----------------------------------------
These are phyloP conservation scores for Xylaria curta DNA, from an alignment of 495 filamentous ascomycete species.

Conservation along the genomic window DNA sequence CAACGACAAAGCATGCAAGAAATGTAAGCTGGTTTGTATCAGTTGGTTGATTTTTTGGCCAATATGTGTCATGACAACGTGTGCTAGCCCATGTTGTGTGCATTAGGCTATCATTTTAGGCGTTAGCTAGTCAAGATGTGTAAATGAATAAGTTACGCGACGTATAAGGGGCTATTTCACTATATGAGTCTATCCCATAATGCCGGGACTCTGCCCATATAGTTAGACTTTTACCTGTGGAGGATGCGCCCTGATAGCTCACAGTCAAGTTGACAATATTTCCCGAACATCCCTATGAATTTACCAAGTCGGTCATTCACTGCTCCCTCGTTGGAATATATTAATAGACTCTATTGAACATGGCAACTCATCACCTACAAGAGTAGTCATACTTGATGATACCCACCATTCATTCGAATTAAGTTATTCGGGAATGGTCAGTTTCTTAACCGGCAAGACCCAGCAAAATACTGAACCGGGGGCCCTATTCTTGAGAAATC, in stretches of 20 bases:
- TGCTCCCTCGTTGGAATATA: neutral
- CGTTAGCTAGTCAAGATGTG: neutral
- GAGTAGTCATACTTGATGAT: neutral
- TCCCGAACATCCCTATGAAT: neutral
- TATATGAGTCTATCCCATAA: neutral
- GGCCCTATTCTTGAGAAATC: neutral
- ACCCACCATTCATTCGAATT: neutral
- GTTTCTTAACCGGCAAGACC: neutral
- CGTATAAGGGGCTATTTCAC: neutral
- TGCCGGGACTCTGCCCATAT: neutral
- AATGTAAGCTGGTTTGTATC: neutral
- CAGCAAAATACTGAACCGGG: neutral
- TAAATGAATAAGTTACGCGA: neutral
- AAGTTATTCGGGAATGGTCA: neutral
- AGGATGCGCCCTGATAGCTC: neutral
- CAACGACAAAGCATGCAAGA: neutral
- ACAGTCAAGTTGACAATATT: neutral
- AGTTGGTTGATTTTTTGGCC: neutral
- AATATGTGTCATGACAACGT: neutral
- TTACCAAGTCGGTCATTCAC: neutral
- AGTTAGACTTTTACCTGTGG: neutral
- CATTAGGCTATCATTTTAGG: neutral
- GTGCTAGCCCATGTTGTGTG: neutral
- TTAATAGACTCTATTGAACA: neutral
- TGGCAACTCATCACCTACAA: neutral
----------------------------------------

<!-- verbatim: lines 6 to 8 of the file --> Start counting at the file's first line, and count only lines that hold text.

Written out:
- TCCCGAACATCCCTATGAAT: neutral
- TATATGAGTCTATCCCATAA: neutral
- GGCCCTATTCTTGAGAAATC: neutral